## 4 Considerations on the Dalitz plot

*A*and

*D*. In these points we have all final particles on shell and \(M_\mathrm{inv}(23) = M_R\). This is the situation of a triangle singularity provided that Eq. (27) is fulfilled (note that there are two solutions of

*q*for \(\cos \theta =1\), but only one produces the triangle singularity, where in addition Eq. (27) is fulfilled). On the other hand, from point

*A*to

*D*, \(M_\mathrm{inv}(23) = M_R\) is allowed for some valid \(\cos \theta \) and we should expect a singularity (up to the factor \(g_R^2\)) of the tree level mechanism. Let us study this in detail.

*A*width evaluating \( \int _{-1}^{1}d\cos \theta \left| t_t\right| ^2\) at the point of the triangle singularity (point

*D*in Fig. 7). Let us now evaluate it for an invariant mass \(M_\mathrm{inv}(12)\) between points

*A*and

*D*in the figure. Close to point

*A*to the left we shall have now

*A*to

*D*, and the interesting thing is that it goes like \((\Gamma _R)^{-1}\) (apart from the factor \(g_R^2\)). In addition we can evaluate \(\int _{-1}^{1}d\cos \theta \left| t_t\right| ^2\) for \(M_\mathrm{inv}(12)\) bigger than the one corresponding to point

*A*. In this case

*R*is never on shell and in the limit of small \(\Gamma _R\) we get zero contribution relative to the on shell one. Technically one would find it from Eq. (61) since now both \(y_1\) and \(y_2\) would be negative and the upper and lower limits of \(\arctan \frac{2y}{\Gamma _R}\) cancel.

## 5 Results

*g*and a width double the elastic one to account for inelasticities, to test what happens in the case of inelastic channels.

We will use Eqs. (14) and (18) and integrate Eq. (12) over \(M_\mathrm{inv}(23)\) to obtain \(d\Gamma _A/d M_\mathrm{inv}(12)\). Note that according to Eq. (8) the integral over \(\cos \theta \) that we have done is simply \(2 M_\mathrm{inv}(23) d M_\mathrm{inv}(23) / 2 \widetilde{p}_1 \widetilde{p}_3\). The limits of integration are obtained from Eq. (8) for \(\cos \theta = \pm 1\), and explicit formulas can be obtained from the PDG [48]. In Eq. (18) we have used a cutoff in the *q* integration of \(600\ \hbox {MeV}\), a common value in many of these problems.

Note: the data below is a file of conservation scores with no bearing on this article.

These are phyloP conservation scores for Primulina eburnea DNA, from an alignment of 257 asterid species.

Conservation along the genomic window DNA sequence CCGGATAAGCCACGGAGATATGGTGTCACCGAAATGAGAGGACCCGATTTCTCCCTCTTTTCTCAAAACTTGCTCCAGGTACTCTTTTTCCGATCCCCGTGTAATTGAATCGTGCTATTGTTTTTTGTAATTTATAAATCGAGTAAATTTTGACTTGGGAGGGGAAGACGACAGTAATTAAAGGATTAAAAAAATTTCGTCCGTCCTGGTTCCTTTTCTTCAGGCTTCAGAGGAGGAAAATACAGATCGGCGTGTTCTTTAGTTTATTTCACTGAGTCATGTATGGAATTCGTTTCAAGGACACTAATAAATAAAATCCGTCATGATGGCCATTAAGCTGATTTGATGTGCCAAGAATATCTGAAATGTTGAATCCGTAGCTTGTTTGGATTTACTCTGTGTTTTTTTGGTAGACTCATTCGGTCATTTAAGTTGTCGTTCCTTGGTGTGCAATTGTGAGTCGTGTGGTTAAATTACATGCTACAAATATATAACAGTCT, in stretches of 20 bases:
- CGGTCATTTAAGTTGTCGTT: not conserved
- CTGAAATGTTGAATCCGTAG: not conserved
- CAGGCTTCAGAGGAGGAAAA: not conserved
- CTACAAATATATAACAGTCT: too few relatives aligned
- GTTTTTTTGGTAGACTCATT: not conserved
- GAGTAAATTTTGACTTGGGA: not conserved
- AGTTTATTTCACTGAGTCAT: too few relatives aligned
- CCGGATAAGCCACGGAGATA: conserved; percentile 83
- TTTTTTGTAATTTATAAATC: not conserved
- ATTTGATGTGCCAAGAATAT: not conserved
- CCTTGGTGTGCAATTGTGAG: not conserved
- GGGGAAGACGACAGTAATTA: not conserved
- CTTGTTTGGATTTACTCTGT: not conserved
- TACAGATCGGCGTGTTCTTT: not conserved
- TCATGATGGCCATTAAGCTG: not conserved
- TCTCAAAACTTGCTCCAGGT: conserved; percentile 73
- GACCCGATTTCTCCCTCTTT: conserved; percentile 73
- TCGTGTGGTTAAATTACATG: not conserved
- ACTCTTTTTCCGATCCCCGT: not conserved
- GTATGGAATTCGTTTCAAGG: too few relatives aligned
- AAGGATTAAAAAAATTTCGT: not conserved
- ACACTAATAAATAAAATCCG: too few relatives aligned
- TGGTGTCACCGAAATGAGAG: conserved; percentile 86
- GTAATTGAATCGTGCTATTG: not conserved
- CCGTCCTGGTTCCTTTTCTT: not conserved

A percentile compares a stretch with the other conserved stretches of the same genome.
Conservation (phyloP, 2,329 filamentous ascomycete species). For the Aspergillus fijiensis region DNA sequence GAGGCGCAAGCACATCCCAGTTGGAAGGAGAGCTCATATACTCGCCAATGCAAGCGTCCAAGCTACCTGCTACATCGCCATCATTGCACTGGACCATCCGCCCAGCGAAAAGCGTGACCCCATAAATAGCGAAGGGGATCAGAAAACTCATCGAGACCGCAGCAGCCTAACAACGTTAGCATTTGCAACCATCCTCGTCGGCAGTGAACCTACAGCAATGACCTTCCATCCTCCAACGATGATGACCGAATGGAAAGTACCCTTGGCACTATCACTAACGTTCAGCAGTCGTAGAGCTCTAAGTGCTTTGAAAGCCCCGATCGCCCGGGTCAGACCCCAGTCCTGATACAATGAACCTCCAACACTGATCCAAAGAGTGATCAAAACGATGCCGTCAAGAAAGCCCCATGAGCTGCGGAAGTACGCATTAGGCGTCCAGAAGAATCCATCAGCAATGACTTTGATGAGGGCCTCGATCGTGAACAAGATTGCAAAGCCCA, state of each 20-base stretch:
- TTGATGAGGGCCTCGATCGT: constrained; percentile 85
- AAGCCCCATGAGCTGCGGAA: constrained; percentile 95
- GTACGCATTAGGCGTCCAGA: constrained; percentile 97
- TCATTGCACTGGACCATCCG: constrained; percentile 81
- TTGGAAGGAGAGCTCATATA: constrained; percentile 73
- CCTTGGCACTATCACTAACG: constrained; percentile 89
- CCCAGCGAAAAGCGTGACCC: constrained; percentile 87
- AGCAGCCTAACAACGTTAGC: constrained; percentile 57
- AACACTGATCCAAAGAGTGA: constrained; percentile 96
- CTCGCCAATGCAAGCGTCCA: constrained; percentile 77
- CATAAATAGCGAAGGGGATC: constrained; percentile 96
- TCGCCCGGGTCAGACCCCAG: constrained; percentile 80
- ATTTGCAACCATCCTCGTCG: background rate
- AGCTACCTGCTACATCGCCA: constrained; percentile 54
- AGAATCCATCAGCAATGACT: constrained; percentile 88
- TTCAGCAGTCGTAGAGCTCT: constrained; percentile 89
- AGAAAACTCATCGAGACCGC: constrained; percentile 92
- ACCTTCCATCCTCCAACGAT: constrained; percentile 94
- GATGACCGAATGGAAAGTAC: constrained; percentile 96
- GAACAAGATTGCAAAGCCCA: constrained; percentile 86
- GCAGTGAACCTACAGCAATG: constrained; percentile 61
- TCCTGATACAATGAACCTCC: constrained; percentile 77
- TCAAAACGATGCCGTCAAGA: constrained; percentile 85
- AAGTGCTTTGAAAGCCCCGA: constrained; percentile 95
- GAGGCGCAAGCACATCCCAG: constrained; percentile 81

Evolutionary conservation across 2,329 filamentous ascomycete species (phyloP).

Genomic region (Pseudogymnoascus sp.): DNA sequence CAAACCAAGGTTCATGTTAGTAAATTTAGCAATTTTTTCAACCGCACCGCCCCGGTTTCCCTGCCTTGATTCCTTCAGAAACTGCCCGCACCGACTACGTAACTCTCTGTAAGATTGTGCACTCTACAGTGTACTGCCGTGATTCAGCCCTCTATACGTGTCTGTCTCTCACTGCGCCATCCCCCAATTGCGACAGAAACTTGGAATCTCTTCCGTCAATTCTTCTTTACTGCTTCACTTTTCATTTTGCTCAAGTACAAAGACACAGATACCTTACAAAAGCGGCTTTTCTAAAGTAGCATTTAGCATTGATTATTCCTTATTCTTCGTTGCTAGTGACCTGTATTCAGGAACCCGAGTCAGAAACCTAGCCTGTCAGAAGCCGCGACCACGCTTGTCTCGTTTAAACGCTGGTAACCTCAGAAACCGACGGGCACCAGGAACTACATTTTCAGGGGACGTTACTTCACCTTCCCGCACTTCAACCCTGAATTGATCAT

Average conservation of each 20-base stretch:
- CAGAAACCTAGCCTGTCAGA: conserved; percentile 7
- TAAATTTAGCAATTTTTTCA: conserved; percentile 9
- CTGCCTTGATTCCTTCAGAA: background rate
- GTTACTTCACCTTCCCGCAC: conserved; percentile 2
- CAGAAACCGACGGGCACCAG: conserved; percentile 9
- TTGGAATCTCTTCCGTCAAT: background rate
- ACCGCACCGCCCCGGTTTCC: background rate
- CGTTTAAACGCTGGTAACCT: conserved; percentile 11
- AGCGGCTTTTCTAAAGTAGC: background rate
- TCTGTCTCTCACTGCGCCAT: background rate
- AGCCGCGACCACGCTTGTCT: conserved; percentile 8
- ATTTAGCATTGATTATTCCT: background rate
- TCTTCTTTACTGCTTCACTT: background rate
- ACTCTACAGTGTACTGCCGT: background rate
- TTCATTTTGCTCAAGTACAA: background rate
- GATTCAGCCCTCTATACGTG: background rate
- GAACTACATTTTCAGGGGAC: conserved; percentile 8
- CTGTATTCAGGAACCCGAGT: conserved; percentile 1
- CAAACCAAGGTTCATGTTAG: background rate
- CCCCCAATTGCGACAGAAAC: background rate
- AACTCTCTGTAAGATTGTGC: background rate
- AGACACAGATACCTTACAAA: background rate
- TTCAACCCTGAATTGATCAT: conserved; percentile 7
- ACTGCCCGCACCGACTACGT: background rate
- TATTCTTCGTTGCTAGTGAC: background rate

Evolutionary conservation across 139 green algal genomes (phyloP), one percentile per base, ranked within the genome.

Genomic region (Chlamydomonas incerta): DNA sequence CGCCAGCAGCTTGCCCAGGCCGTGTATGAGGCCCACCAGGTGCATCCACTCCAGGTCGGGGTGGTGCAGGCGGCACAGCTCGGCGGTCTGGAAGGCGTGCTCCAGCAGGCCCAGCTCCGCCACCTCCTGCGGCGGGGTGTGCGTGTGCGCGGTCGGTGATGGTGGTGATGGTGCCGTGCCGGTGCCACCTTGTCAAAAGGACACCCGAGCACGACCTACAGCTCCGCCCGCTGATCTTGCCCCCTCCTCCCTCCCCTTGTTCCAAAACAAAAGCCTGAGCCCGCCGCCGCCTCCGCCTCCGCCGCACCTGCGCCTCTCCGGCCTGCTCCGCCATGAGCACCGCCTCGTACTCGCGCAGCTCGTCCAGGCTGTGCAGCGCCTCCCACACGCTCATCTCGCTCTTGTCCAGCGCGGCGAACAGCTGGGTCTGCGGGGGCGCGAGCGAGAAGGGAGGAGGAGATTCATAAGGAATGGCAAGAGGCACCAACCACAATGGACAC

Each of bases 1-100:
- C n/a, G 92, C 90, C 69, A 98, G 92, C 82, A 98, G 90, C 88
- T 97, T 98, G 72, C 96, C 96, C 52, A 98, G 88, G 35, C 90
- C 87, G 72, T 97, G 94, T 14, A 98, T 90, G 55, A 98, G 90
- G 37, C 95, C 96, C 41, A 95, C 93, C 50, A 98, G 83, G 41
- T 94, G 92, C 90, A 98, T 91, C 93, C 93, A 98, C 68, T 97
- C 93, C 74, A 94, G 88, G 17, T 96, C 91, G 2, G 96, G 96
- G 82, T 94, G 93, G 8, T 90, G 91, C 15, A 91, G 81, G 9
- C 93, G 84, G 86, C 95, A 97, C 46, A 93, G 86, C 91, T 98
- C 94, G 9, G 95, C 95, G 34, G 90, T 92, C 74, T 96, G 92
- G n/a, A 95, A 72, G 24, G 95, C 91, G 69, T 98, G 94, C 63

The choice of variables in Eqs. (63) and (64) is done such that Eq. (27) is satisfied and we have a triangle singularity for this configuration.

*D*of Fig. 7.

In the first case we evaluate \(d\Gamma _A/d M_\mathrm{inv}(12)\) for \(M_A =2200\ \hbox {MeV}\), about \(50\ \hbox {MeV}\) above the mass that leads to a triangle singularity at \(M_\mathrm{inv}(12) = 800\ \hbox {MeV}\). With this value of \(M_A\), the triangle singularity appears at \(M_\mathrm{inv}(12) = 769\ \hbox {MeV}\), about \(30\ \hbox {MeV}\) below the Breit-Wigner mass. We can expect that the loop function will give a small contribution, since \(t_{12,12}\) at this invariant mass is significantly reduced compared to its peak. Yet, this serves us to investigate the points discussed in the former section.

As we have discussed previously, we have proved the Schmid theorem in the limit of \(\Gamma _R \rightarrow 0\). Figure 8 gives us the answer of what happens when we look at a realistic case with \(\Gamma _R\) of the order of tens of MeV. As we can see, the triangle loop gives a sizable contribution of the order of the tree level, and the coherent sum of the triangle diagram and the tree level diagram gives rise to a very distinct structure, as a consequence of the resonance in the 1, 2 channel enhanced by the triangle diagram. This already tell us that in a realistic calculation we should not rely on the Schmid theorem to neglect the triangle diagram with elastic rescattering of the internal particles of the loop.

The contribution of the triangle loop is reduced with respect to the one in the elastic case of Fig. 10. Curiously, the relative strength of the singularity (narrow peak in the dotted line) with respect to the resonance peak increases now, as a reminder that according to Eq. (46) the Schmid theorem does not hold. Yet, the main message from Figs. 9, 10 and 11 is that in the limit of \(\Gamma _R \rightarrow 0\), where the Schmid theorem holds, the relative strength of the triangle diagram versus the tree level becomes negligible.